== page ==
In his opening remarks at ABC-TV's annual affiliates meeting here Tuesday, network president John B. Sias told representatives of more than 200 stations that, if the third-ranking network were a college freshman, it would have received a D+ for its performance during the past season.
"And I've always been an easy grader," Sias added ruefully.
The results had been in for some time, and they weren't good: ABC, during the "freshman" year of its merger with Capital Cities Communications, had finished a distant third in the prime-time ratings for the third year in a row--and with its lowest audience figures in 30 years.
And, to add insult to insult, not only had the network finished behind NBC and CBS, it also turned in the worst performance during the just-concluded May ratings "sweeps" of any network in sweeps history, according to the Nielsen accounts.
"We feel a deep sense of accountability," Sias said to the representatives of ABC's affiliated stations, who are gathered at the Century Plaza Hotel through today. "We are as disappointed as you are in the results."
Sias sought to assure the group that the last-place finish did not result from ABC's merger with Capital Cities, a company that has often been accused of excessive frugality.
"This wasn't the result of Cap Cities' parsimony," Sias said. "We tried, and we spent the money. Unfortunately, in May, the performance just wasn't there."
Sias, who was named president of the ABC Network Group and executive vice president of Capital Cities/ABC in January, 1986, told the affiliates that ABC's strength in news and sports, new fall programming and a new, more aggressive promotional campaign strategy would help bring the network back from ratings purgatory.
As an effort to highlight its strongest suit, the news department, ABC brought in "Night-line" anchor Ted Koppel, cover-story subject of this week's Newsweek magazine, and U.S. Surgeon General C. Everett Koop for a live interview on the subject of national health, with a focus on the AIDS crisis. The presentation received a standing ovation from the affiliates, who got a chance to pose their own questions on AIDs, drugs and smoking to Koop.
Sias used "Nightline" and its recent ratings coup with Koppel's exclusive interview with Jim and Tammy Bakker to urge the affiliate stations to give more consistent clearance to the late-night program, as well as to ABC's other news programming. (No mention was made of Koppel's future with the show; he said in the Newsweek article that he is thinking of leaving TV news.)
As announced by Candace Farrell, ABC Entertainment's vice president of marketing, ABC's new promotion-campaign slogan is "Something's Happening"--and Sias said that something is indeed happening at ABC. He called the disappointing past season a "learning period" rather than a standstill for ABC.
"Next year at this time, as we start our sophomore year, maybe we'll get a better grade on the May sweeps," Sias said. "It's 111 days until the kickoff, barring a DGA strike," he added, referring to the fall TV season and the fact that production may be delayed if the Directors Guild of America goes on strike when its contract expires at the end of the month. "And we just want you to know we are ready.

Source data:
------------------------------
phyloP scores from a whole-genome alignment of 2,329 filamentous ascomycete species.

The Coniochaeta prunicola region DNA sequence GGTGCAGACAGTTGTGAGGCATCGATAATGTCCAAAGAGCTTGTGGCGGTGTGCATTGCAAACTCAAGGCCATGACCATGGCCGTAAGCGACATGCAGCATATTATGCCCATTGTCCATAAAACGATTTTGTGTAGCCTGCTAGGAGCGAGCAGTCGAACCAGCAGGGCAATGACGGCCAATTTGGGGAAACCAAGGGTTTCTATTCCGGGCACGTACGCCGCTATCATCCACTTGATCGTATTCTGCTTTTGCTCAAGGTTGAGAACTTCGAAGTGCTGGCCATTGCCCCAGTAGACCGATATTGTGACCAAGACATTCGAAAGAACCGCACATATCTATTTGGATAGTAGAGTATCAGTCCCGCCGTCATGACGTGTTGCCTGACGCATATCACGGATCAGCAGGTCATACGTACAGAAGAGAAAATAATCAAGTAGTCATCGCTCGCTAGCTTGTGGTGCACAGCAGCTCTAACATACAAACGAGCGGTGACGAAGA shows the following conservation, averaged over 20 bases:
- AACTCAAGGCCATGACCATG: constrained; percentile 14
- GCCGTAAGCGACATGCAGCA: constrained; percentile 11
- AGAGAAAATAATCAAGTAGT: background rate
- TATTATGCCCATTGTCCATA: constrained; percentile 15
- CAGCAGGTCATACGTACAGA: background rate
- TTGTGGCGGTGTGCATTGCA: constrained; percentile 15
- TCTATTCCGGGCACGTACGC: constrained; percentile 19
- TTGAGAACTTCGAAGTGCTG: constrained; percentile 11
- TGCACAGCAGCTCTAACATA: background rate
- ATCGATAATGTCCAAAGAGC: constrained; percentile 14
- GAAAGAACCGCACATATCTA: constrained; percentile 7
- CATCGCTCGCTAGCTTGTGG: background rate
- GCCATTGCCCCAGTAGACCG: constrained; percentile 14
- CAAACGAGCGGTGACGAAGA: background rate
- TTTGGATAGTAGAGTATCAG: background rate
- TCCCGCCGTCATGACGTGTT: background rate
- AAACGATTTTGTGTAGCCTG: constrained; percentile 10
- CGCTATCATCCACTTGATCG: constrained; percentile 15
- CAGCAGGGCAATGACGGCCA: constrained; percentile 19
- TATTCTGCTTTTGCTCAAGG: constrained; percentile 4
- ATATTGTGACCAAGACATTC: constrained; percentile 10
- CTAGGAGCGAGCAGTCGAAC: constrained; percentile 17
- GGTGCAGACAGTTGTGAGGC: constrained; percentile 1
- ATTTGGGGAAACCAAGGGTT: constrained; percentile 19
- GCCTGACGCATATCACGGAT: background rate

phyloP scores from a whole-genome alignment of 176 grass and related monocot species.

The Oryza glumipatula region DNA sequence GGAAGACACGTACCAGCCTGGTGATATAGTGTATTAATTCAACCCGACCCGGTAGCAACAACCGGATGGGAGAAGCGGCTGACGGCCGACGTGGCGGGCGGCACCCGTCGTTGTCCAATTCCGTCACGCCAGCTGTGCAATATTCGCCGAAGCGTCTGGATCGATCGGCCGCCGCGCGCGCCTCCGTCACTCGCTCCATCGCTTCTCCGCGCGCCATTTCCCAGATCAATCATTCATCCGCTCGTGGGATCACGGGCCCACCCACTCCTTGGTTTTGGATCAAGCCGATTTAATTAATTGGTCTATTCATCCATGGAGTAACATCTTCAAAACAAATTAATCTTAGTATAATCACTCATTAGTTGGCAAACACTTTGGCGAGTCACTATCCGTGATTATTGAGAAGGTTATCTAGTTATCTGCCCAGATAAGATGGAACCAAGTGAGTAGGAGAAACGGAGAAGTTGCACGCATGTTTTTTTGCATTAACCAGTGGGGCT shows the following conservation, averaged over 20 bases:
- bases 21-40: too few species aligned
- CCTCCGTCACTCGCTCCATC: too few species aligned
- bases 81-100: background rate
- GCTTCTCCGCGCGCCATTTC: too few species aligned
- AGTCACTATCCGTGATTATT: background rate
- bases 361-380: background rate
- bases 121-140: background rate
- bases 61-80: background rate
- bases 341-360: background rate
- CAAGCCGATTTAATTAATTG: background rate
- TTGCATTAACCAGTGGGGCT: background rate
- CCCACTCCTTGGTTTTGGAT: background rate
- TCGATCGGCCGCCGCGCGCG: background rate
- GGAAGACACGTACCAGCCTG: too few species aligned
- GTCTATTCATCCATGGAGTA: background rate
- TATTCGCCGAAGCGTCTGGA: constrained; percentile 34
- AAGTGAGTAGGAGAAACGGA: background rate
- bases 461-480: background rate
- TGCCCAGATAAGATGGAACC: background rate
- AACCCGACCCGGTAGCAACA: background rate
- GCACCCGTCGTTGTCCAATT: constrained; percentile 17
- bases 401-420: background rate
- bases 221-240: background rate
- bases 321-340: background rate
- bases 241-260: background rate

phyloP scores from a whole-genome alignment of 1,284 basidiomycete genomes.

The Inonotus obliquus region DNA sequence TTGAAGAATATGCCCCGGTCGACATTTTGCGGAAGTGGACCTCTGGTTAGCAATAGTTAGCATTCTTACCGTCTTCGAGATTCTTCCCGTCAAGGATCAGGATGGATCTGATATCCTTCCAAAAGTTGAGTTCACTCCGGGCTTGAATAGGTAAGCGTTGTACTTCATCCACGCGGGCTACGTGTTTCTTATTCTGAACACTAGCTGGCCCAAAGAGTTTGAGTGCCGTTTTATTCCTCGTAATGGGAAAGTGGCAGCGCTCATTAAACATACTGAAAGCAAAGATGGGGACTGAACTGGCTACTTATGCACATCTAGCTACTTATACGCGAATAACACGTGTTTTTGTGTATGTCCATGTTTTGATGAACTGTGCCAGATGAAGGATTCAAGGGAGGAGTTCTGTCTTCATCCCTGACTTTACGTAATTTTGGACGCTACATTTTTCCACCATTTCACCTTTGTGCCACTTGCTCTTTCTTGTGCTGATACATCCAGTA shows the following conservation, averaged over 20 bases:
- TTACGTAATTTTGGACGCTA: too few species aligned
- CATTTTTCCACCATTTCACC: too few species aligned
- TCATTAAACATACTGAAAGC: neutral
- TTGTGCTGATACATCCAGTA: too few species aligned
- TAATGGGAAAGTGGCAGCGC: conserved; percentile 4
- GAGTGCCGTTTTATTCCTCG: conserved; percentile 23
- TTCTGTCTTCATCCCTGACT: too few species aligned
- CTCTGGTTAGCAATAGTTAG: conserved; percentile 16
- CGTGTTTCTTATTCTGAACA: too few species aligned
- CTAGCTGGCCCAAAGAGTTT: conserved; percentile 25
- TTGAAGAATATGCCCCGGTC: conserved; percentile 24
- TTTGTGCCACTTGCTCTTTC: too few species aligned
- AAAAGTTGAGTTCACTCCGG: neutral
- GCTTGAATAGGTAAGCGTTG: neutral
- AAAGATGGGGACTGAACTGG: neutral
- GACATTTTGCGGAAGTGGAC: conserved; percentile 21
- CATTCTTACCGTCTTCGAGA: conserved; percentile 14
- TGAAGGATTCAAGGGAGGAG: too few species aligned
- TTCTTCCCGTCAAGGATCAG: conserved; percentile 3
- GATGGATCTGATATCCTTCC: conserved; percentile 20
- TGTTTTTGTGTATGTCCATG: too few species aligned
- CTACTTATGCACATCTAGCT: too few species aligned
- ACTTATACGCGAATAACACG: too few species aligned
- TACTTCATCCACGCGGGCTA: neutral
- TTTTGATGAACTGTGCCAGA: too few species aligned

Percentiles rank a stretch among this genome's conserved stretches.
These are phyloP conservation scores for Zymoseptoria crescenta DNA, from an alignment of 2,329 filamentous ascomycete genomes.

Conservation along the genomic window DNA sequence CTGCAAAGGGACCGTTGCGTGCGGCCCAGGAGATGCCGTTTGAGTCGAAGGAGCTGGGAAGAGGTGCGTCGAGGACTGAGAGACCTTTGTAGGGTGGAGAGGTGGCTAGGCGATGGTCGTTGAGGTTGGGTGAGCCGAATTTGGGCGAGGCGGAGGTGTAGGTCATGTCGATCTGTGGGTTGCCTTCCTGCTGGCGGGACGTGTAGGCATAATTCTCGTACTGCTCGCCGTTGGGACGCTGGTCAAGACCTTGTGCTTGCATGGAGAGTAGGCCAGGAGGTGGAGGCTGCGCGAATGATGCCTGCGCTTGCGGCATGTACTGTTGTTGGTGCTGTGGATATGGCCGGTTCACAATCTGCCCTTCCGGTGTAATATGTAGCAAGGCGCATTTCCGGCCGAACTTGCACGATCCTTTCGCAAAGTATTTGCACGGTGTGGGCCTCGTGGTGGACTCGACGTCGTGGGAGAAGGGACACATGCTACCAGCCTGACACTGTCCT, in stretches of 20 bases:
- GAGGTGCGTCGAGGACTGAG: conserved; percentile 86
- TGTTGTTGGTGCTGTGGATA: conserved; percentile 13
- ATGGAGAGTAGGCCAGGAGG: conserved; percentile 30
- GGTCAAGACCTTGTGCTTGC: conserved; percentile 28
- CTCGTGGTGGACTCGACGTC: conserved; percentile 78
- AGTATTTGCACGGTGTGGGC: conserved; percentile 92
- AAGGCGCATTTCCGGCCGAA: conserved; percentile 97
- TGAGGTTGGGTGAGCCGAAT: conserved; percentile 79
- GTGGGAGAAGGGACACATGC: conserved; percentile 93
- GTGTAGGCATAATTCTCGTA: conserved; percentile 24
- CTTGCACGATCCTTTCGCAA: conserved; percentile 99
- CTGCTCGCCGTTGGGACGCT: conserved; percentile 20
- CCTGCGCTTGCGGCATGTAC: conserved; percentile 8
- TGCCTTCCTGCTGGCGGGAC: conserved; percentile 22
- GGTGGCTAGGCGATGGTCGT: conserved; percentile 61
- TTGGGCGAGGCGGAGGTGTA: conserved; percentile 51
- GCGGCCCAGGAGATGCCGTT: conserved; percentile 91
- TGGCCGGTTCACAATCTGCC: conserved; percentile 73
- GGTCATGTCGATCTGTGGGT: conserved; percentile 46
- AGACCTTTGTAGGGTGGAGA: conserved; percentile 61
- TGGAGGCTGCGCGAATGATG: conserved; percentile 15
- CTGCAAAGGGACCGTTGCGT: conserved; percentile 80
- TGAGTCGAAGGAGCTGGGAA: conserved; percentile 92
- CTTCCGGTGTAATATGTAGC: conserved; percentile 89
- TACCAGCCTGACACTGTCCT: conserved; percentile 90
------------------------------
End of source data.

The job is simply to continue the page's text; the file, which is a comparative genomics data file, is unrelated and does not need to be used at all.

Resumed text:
"Let the games begin."
ABC News President Roone Arledge, who appeared following Sias, called 1986-87 a "difficult year for all three networks" when it came to news. Noting that CBS received much negative press for financial cutbacks this year, Arledge applauded ABC for managing to stay out of the line of fire of press criticism about cutbacks in the news budget.
"We have stayed out of the press with our internal dirty laundry," he said. "The others created a three-ring circus."
As part of its new commitment to promotion, ABC invited not only the general managers of the affiliate stations to attend the sessions, but also the promotion managers. Usually, the promotion managers meet separately.
"It helps. We're able to see a better presentation here than at our own meetings," Devoe Slusher, promotion manager for WHOI-TV in Peoria, said following Tuesday morning's presentation.
In other announcements Tuesday, Philip R. Beauth, ABC vice president of early morning programming, said that several new personalities will join "Good Morning America."
Kathleen Sullivan, anchor of ABC News' "The Health Show" and "World News Saturday," will fill in for co-host Joan Lunden, who will be on maternity leave from late July until October. In addition, political humorist Mark Russell, fitness consultant Dan Isaacson and sports commentators Donna De Varona and Bruce Jenner will join the morning lineup.
And Los Angeles' own Wolfgang Puck, chef and owner of Spago restaurant, will offer regular cooking features on contemporary American cuisine.